Heatmap clustering

The pheatmap function ( of the R package ‘Pheatmap’ was used to create a heatmap showing hierarchical clustering of differentially expressed miRNAs at the three time points of cold treatment.

Availability of data and materials

The raw Illumina sRNA and mRNA sequencing data is deposited in NCBI SRA database with the ID PRJNA592037. All raw data used for the analyses in this study is available for reviewers at


sRNAs/ siRNAs:

Small RNAs/ small interfering RNAs




Non-coding RNA


Long non–coding RNA


Trans-acting siRNA


Cis/trans-natural antisense transcript


Natural antisense transcript


Differentially expressed gene


Transposable element


Transcription factor


Protein coding




Gene Ontology




Abscisic acid


Inducer of CBF expression


C-repeat binding factors


Dehydration responsive element binding factors


Cold response sensitive transcription factors/dehydration responsive elements




ABRE-binding factors


RNA-directed DNA methylation


Flowering locus C






Delta-pyrroline-5-carboxylate dehydrogenase

SRO5 :

Similar to Radicle Induced Cell Death One 5


Decreased DNA methylation 1


Epigenetically activated siRNA


Teosinte Branched 1, Cycloidea and Pcf Transcription Factor 2


Translocase Inner Membrane Subunit


RAS-Related GTP-Binding Nuclear Protein


Pentatricopeptide repeat superfamily protein


Nuclear Factor-Y


Heat shock factors

ACC synthase:

Amino-cyclopropane-1-carboxylate synthase


Multi-antimicrobial extrusion protein


tRNA-derived RNA fragments


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We thank Martin Simon for technical support and advice regarding sRNA library preparations and Oguz Top for helpful comments on the manuscript.


The funding for the research conducted was provided by the German Research Foundation (SFB-TRR 175, grants to W.F. project C03, T.M. project D02, and T.K. project C01). The Funding body was not involved in the design of the study and analysis or interpretation of the data and in writing of the manuscript.

Author information




WF and MAA designed the research; BT performed the research with the help of MAA and KH; BT, MAA, KH and WF analyzed the data; AGM and TK provided the 3 h and 2 d mRNA/lncRNA mRNA sequencing raw data; miRNA-TF network was constructed by HLW and TM; and BT, MAA, HLW and WF wrote the paper. The authors read and approved the final manuscript.

Corresponding author

Correspondence to Wolfgang Frank.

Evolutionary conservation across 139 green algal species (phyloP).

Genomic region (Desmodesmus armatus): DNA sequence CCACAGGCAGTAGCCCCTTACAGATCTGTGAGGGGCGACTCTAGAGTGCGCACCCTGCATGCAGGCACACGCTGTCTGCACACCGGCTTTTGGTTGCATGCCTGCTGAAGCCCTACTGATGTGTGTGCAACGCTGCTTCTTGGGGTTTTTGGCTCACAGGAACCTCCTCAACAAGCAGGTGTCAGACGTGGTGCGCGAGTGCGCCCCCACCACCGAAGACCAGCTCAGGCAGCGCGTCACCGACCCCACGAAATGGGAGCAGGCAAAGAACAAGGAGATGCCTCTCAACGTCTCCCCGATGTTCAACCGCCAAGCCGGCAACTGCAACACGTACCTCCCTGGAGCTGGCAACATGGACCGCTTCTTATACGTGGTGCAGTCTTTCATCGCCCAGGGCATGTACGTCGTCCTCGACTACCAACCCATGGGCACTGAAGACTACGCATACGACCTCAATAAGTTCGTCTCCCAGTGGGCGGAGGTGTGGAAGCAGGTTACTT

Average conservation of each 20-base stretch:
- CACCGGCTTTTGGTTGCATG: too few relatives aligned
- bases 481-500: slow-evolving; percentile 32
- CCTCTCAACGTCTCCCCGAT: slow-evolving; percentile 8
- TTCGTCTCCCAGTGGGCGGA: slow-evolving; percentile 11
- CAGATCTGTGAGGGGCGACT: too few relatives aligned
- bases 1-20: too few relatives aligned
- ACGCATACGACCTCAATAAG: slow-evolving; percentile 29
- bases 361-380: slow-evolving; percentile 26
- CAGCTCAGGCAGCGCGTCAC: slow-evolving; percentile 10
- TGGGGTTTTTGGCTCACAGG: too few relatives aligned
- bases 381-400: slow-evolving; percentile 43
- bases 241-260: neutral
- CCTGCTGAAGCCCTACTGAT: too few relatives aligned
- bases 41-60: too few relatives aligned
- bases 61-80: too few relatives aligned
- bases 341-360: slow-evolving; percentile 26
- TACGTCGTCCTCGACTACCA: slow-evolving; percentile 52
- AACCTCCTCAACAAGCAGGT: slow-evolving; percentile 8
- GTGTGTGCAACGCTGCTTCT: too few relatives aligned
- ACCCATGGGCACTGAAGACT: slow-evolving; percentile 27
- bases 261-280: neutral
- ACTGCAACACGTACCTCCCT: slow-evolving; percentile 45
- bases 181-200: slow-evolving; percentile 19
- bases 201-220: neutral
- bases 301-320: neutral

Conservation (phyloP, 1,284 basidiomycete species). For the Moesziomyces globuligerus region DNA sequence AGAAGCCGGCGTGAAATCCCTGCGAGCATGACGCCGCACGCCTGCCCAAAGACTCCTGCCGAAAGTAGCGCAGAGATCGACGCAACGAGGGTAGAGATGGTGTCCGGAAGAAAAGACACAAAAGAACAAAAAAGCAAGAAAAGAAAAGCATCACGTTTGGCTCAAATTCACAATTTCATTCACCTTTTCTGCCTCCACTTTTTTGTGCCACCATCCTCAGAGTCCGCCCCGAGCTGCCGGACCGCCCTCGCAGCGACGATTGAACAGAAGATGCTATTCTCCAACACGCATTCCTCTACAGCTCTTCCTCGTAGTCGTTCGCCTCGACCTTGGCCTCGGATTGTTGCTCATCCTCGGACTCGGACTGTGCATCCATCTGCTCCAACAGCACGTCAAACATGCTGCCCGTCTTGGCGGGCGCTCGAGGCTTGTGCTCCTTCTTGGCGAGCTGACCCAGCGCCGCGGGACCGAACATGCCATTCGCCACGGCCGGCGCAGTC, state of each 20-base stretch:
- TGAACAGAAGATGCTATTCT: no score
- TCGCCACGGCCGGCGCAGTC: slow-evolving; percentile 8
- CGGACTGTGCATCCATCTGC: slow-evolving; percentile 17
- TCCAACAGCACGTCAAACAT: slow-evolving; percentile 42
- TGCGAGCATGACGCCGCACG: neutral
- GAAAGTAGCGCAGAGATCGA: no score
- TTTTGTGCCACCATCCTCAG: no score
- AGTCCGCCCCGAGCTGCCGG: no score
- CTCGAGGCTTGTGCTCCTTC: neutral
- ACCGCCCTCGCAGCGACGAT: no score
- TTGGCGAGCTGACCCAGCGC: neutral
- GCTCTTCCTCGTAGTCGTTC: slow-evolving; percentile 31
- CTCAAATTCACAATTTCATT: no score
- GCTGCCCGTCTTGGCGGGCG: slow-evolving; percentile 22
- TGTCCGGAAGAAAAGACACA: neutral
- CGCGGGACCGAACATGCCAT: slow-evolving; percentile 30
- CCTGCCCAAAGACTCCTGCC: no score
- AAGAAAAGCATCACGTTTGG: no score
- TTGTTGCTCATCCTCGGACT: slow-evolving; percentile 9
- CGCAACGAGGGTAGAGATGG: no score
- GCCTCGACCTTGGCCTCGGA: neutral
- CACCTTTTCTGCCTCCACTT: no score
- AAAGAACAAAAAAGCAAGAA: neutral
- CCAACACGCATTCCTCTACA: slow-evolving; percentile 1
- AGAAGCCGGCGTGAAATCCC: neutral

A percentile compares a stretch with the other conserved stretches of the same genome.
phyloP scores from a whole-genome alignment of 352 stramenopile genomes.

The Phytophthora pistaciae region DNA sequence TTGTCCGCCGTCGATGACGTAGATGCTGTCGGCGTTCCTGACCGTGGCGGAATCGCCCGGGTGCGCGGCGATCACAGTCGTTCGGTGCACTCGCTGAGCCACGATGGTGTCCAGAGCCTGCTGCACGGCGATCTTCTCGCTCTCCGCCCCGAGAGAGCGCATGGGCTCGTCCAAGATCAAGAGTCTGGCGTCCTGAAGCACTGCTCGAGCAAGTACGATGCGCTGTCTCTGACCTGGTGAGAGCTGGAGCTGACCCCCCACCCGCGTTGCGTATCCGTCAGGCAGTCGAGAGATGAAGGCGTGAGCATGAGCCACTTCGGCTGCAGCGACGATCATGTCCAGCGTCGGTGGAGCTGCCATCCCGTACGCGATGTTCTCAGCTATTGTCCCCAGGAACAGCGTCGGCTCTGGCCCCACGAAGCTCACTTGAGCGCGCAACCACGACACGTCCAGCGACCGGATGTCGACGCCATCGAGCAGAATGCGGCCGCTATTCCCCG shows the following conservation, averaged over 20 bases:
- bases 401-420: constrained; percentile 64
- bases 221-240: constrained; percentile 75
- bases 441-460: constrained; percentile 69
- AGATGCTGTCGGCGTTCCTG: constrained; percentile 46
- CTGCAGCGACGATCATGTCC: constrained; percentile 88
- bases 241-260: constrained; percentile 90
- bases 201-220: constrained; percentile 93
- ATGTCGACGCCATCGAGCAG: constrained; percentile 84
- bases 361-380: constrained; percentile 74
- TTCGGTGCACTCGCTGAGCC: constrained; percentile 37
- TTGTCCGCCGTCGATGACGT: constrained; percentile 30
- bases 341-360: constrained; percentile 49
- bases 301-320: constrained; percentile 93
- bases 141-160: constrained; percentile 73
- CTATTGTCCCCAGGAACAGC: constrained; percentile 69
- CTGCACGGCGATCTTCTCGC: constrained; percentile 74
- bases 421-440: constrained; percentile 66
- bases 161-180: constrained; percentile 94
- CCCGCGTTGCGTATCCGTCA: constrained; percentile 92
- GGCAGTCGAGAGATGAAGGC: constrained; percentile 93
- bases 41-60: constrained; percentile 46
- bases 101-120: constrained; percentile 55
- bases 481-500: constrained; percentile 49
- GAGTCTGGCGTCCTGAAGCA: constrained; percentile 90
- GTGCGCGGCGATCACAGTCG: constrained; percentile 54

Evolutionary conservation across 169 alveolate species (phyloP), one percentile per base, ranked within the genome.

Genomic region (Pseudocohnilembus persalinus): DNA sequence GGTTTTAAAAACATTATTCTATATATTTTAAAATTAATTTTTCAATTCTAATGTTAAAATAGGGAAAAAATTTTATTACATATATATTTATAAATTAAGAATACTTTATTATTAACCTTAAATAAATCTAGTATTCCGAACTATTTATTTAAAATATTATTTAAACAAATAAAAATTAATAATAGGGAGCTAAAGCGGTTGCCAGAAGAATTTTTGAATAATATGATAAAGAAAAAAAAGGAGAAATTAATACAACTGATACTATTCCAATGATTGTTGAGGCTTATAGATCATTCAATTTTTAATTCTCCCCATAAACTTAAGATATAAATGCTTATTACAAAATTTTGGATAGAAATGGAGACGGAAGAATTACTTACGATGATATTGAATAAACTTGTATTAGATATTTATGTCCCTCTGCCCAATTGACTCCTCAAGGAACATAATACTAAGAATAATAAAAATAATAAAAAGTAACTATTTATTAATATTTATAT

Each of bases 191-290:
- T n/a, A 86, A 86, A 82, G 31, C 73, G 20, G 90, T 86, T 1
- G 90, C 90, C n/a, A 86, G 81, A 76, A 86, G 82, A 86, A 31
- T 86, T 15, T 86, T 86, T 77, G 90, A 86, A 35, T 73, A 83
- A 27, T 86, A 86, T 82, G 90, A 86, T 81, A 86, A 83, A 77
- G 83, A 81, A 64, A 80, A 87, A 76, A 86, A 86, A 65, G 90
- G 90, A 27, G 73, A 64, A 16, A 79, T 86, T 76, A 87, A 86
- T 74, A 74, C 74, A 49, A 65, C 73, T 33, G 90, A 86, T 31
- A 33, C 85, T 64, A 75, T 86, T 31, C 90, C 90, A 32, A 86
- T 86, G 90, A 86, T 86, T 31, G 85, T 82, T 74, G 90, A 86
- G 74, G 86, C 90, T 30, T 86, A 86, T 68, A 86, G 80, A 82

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The authors declare that they have no competing interests.

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Supplementary information

Additional file 1 Table S1: Total mRNA sequencing reads mapping to the A. thaliana reference genome after adapter trimming in control and cold treated samples (biological triplicates). Table S2: Total sRNA sequencing reads mapping to different sRNA producing RNA classes for control and cold treated samples. Table S3: sRNA size distribution in reads per million. The size distribution of total sRNAs derived from control and cold treated samples after adapter trimming.

Additional file 2 Table S4: Differentially expressed miRNAs during cold acclimation. The three sub-tables depict DE miRNAs at 3 h, 6 h and 2 d, respectively. The miRNAs highlighted in orange belong to evolutionarily conserved miRNA families. Table S5: Normalized read counts and fold changes of all miRNAs during cold acclimation. The three sub-tables depict all miRNAs at 3 h, 6 h and 2 d, respectively. Table S6: Differentially expressed cold-responsive miRNAs in A. thaliana. Fold changes of miRNAs after 3 h, 6 h and 2 d of cold treatment, considered DE when log2FC ≥ 1& ≤ − 1, Benjamini-Hochberg corrected p-value ≤0.05, Conserved miRNAs are highlighted in bold.

Additional file 3 Table S7: List of miRNA-targeted mRNAs predicted using psRNATarget. The sub-tables depict all predicted targets of DE miRNAs at the three time points. A stringent expectation value of 2.5 was used to filter the targets. N/A = No significant fold change Table S8: List of miRNA-targeted ncRNAs predicted using psRNATarget. The sub-tables depict all predicted ncRNA targets of DE miRNAs at the three time points. A stringent expectation value of 2.5 was used to filter the targets. N/A = No significant fold change .

Additional file 4 Table S9: List of all mRNAs generated from mRNA sequencing data. The three sub-tables depict normalized read counts (triplicates) from control and cold treated samples at 3 h, 6 h and 2 d. Table S10: List of all significant DE mRNAs generated from mRNA sequencing data. The sub-tables present all the details from control and cold treated samples after 3 h, 6 h and 2 d.

Additional file 5 Table S11: List of 54 targets of differentially expressed miRNAs from all the four subgroups found to be consistently present at all the three time points. The Venn diagram depicts all targets of differentially expressed miRNAs observed after 3 h, 6 h and 2 d.

Additional file 6 Table S12: Gene Ontology term enrichment analysis for predicted targets of differentially expressed miRNAs. The sub-tables depict GO terms after 3 h, 6 h and 2 d of cold acclimation.